Bonnie Chapman and Carol Armstrong were charged by information with trespass in the first degree in violation of § 569.140, RSMo (1986) in that they each "knowingly entered unlawfully in a building located 100 N. Euclid . . . ." Both cases were consolidated with a number of other cases arising from the same incident and were tried to the court without a jury. The trial court found Bonnie Chapman and Carol Armstrong guilty of trespassing in the first degree. The court sentenced Bonnie Chapman to jail for 30 days, but suspended execution of sentence and placed her on probation for one year. The court sentenced Carol Armstrong to 90 days in jail.
In their first point, Bonnie Chapman and Carol Armstrong in essence challenge the sufficiency of the evidence to support their convictions. The threshold issue is whether the State proved that Bonnie Chapman and Carol Armstrong committed the acts that constituted the crimes as described in the respective charges against them. In the instant action, the act as charged in the information was identical for both Carol Armstrong and Bonnie Chapman, and specified that they each entered the building unlawfully.
Section 569.140.1 provides as follows:
A person commits the crime of trespass in the first degree if he knowingly enters unlawfully or knowingly remains unlawfully in a building or inhabitable structure or upon real property.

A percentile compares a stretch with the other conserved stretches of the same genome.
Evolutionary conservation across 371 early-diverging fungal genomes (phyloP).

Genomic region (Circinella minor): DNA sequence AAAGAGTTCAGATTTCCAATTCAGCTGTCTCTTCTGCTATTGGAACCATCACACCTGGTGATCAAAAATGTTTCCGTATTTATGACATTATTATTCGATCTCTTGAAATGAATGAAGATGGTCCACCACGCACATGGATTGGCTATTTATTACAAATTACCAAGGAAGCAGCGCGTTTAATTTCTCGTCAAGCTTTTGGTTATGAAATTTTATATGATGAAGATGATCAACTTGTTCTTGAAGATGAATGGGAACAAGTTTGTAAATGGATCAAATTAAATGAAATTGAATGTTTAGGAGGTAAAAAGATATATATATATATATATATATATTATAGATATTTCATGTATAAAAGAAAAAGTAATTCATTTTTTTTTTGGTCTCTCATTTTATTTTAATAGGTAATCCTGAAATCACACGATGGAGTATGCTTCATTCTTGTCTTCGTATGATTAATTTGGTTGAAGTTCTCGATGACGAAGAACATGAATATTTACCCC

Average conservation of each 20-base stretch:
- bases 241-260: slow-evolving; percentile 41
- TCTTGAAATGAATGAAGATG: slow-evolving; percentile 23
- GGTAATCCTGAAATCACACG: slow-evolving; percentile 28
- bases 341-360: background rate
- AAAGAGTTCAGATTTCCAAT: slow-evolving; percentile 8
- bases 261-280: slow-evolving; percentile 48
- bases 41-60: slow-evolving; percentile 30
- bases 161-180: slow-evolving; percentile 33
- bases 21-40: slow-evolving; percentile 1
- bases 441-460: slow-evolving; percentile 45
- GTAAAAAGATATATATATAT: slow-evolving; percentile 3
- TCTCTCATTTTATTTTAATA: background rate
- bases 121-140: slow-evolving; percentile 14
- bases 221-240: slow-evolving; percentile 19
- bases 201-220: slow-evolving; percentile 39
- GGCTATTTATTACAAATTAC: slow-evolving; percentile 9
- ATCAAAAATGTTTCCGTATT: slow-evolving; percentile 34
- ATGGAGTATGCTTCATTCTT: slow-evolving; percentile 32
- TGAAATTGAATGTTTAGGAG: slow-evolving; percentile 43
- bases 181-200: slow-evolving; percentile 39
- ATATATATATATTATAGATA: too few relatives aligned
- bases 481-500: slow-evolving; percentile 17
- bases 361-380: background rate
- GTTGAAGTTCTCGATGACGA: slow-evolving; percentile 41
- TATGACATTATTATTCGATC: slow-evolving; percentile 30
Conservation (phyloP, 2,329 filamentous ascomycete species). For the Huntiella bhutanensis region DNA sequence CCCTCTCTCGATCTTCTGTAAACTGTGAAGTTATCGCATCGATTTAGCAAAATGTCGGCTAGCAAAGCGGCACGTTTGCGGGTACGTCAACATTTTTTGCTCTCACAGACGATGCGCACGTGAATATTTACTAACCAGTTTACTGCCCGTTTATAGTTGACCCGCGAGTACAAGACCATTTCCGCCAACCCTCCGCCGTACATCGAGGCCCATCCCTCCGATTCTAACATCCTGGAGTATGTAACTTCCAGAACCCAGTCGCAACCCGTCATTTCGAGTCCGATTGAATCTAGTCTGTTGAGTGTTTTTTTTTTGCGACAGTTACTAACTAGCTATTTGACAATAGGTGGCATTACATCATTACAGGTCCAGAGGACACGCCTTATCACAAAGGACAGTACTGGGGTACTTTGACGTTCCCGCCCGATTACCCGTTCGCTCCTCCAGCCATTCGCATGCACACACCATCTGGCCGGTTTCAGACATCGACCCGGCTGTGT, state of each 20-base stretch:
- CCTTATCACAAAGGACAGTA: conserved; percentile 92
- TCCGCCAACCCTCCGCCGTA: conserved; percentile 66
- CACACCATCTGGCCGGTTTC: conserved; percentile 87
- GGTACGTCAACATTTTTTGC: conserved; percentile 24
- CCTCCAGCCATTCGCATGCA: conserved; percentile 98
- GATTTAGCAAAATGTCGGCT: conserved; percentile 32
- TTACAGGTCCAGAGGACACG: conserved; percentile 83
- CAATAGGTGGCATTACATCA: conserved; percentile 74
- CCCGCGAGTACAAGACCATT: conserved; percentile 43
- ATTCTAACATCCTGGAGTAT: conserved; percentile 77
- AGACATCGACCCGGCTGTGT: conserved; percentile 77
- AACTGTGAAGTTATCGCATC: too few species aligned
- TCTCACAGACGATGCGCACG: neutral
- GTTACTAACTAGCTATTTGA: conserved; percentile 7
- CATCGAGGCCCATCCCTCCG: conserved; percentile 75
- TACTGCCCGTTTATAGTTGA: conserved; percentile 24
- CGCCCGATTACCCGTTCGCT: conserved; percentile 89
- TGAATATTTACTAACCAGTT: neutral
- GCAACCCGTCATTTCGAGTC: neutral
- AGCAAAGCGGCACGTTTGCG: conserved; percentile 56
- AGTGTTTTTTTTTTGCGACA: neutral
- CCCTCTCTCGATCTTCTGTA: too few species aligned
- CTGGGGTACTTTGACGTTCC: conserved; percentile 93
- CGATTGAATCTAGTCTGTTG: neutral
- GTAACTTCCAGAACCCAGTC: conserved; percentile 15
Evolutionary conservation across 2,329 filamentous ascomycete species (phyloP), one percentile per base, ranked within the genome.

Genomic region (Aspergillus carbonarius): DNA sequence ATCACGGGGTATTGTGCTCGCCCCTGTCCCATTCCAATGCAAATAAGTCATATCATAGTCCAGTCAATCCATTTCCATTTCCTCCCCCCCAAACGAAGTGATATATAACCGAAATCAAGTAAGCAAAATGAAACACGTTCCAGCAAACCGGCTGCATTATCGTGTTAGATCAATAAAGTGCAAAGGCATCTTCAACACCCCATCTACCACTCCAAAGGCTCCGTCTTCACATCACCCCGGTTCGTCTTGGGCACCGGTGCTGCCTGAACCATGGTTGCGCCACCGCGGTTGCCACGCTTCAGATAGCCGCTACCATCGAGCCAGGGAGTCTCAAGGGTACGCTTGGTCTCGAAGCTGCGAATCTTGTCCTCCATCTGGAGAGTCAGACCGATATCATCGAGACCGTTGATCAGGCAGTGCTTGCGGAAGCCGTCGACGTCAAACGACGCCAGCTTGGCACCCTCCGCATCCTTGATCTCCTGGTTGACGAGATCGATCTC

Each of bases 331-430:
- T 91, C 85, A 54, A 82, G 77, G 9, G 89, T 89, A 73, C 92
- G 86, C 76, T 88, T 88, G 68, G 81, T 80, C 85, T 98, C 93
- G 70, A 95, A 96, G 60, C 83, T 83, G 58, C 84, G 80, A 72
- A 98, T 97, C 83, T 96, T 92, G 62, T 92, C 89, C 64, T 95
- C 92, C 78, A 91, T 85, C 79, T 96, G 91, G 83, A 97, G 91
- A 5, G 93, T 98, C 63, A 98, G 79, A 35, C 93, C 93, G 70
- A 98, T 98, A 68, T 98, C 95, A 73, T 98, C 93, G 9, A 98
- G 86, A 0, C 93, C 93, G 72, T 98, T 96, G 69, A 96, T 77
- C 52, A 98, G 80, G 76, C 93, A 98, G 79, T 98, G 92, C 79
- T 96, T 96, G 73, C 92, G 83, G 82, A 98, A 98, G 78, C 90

Thus, the crime of trespass in the first degree can be violated in one of two ways: (1) when the defendant knowingly enters a building unlawfully; or (2) when the defendant knowingly remains unlawfully in a building. Where a statute prohibits an offense that may be committed in different ways, the information must charge one or more of the different methods. State v. King, 747 S.W.2d 264, 274 (Mo. App. 1988). Where the act constituting the crime is specified in the charge, the State is held to proof of that act; and a defendant may be convicted only on that act. Edsall, 781 S.W.2d at 564.
We first consider the evidence against Bonnie Chapman. The evidence was that a security guard saw Bonnie Chapman by the elevator on the second floor, just down the hallway from the clinic. No one was able to place her either with the group of individuals who pushed their way through the clinic's door or with the group in the clinic's waiting room. Later, police officers saw her by the elevator on the main floor. It was on the main floor that the police approached her and asked her to leave the building and she refused. Assuming, without deciding, that Bonnie Chapman's refusal to leave the building could have constituted trespass within the statutory definition of trespass in the first degree, there was sufficient evidence to convict her of the act of remaining unlawfully in the building, had she been charged with that specific act in the information. The information, however, only charged her with the act of entering the building unlawfully. The evidence proved facts materially different from those alleged in the information. The variance between the evidence presented at trial and the crime charged in the information was ...